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Introduction to AT
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Defining Concepts

Basic Technologies

AT and Idea

Primary Usage

Device Selection

Trends and Issues



Primary Usage

Communication | Manipulation | Positioning/Mobility | Learning

AT use by elementary students with disabilities can be applied within one or more of four functional areas in home, community and school environments: communication, manipulation, mobility, and learning.



Early introduction to spoken communication helps to develop critical language and social skills as well as identification and sequencing skills required for more complex communication devices. A range of devices exists - from single recordable message tools to type and speak units to devices with multiple communication layers or branching systems. This area of assistive technology use is known as "Augmentative and Alternate Communication" as the device acts to compensate for the student's full communication capabilities, including any vocalizations, gestures, signs and aided communication (ASHA, 1991).



Environmental Control UnitStudents must be able to interact with people and objects in their environment. Karen is able to participate in this cooking activity by pressing a switch to turn on the blender. The environmental control unit provides the interface between the blender and the switch. Switches with special interfaces can be used to control anything electronic from toys to televisions to computers.This area of assistive technology where switches provide a means to independent control of electric or battery-operated devices is often referred to as "Environmental Control Systems".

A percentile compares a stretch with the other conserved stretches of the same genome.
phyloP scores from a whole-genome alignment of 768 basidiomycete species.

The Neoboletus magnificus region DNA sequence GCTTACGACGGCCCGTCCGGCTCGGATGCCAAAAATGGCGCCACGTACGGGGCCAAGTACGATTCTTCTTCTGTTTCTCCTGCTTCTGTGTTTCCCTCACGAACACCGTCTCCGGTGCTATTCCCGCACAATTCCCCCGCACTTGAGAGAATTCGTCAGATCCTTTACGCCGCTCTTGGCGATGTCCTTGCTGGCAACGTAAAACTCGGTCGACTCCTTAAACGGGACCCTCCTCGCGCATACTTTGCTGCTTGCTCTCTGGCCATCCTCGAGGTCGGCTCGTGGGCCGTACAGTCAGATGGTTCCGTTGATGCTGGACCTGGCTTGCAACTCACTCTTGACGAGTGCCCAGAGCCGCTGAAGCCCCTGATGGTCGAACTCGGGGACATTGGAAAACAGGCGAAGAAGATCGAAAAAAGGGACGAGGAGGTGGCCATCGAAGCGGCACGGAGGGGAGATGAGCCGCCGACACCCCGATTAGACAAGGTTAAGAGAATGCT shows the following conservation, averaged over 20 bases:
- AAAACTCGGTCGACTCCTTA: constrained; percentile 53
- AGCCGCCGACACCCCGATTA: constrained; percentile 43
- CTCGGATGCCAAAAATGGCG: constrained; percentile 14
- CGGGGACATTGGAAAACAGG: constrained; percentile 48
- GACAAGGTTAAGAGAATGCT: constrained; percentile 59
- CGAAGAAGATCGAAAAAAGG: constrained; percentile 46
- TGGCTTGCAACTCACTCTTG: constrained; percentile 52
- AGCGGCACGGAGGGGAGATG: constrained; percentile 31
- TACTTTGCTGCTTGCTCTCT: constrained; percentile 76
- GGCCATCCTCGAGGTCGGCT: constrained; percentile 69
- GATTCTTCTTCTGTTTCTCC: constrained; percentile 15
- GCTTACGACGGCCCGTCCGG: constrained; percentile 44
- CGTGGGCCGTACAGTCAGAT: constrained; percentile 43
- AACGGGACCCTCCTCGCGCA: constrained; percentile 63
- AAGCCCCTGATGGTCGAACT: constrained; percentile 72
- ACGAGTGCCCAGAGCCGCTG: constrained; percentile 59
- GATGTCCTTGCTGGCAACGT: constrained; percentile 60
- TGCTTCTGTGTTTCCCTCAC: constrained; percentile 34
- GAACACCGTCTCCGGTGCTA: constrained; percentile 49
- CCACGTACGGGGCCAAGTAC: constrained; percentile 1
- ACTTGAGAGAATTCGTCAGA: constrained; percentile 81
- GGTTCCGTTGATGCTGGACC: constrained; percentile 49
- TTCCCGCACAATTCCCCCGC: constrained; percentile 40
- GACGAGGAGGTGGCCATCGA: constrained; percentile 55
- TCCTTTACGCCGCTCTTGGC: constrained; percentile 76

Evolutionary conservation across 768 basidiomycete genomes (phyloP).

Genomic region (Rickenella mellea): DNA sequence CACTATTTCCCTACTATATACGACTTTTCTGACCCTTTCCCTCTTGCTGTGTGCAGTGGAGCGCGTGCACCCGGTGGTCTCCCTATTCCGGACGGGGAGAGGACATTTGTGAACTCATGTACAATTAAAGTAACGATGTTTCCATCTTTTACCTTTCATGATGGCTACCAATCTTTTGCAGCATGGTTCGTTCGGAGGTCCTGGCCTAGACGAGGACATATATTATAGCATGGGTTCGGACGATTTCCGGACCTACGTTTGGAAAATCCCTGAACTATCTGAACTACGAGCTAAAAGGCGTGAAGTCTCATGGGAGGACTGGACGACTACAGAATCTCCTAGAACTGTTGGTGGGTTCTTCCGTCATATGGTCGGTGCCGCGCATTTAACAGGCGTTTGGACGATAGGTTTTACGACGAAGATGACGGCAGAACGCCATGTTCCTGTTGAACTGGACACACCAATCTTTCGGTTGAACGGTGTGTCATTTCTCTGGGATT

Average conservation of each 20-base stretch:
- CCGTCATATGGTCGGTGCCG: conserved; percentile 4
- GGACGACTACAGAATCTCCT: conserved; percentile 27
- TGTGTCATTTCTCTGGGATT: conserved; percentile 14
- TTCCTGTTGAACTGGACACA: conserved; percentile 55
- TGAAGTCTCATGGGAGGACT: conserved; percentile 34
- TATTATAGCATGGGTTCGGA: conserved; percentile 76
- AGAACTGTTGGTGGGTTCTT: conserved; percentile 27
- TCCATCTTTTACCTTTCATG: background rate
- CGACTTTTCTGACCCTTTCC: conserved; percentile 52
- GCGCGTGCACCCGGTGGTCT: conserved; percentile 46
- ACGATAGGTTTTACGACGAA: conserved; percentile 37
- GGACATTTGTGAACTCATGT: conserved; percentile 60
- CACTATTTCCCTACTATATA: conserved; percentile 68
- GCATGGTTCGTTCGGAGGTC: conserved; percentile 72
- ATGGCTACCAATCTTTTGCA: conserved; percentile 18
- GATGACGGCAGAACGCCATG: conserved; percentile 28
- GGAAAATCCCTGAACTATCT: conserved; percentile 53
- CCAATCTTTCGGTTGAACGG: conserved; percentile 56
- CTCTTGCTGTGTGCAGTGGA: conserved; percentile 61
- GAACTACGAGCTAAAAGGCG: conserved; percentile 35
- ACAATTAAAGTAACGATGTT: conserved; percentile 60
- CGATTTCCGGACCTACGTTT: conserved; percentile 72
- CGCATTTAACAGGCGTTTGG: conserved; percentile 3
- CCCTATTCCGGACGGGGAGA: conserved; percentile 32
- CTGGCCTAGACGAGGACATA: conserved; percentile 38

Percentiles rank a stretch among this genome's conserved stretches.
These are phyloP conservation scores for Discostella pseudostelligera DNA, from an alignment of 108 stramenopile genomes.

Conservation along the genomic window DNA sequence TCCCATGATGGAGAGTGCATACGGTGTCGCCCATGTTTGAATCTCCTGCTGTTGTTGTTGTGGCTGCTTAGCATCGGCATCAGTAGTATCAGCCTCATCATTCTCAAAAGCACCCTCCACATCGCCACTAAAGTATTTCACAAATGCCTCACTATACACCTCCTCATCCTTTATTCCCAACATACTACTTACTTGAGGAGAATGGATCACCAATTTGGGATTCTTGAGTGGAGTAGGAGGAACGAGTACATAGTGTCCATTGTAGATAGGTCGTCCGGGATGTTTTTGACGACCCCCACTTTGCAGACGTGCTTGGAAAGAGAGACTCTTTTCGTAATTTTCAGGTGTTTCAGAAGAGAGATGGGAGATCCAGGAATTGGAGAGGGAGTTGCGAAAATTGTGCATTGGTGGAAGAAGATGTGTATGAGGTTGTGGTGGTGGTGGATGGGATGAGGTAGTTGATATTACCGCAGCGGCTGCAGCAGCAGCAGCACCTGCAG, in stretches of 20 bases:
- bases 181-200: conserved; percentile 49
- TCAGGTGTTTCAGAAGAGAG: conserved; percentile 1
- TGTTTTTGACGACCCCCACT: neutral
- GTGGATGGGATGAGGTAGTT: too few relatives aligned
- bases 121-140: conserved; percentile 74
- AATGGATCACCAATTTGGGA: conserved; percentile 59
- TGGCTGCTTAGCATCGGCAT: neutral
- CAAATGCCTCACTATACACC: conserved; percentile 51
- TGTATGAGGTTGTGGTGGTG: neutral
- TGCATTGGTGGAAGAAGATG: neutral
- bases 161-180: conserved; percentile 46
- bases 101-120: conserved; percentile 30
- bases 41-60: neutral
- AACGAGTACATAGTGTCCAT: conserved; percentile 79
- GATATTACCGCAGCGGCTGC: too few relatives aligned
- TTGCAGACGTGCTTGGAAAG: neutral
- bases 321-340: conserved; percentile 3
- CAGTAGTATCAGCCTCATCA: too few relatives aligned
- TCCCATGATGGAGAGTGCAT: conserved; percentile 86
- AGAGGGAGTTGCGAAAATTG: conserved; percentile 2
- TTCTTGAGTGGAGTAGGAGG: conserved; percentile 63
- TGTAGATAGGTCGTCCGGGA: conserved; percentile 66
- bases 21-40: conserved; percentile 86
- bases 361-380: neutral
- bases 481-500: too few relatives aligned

Seating and MobilityPositioning and mobility items include adapted cars, jeeps, bikes, scooters, walkers and wheelchairs that provide a way for children to experience movement. This powered wheelchair with head switch controls makes it possible for Jerry to choose where and when to go. With these same head switches he is able to move about freely, work on the computer and play Nintendo. His seating system is customized to accommodate his needs. This area of assistive technology is known as "Seating and Mobility" and includes a full range of positioning systems as well as mobility devices.



Girls LearningOther technologies promote increased access to instructional and learning materials as well as to other activities during the day. Examples include calculators, magnifiers, tape recorders, adapted art and gym tools, page-turners, auditory trainers, etc. Adapted computer access is one way that helps children learn, play, and show what they can do. Although computers themselves are a general classroom technology, adaptations can make them more accessible by all students. A wide range of input devices exist that can replace or support the use of the standard keyboard. These include: trackballs, keyguards, alternate keyboards, touch screens, voice input and various pointing devices. Students use AT to access the same classroom software. This area of assistive technology is known as "Adaptive Computer Technology".





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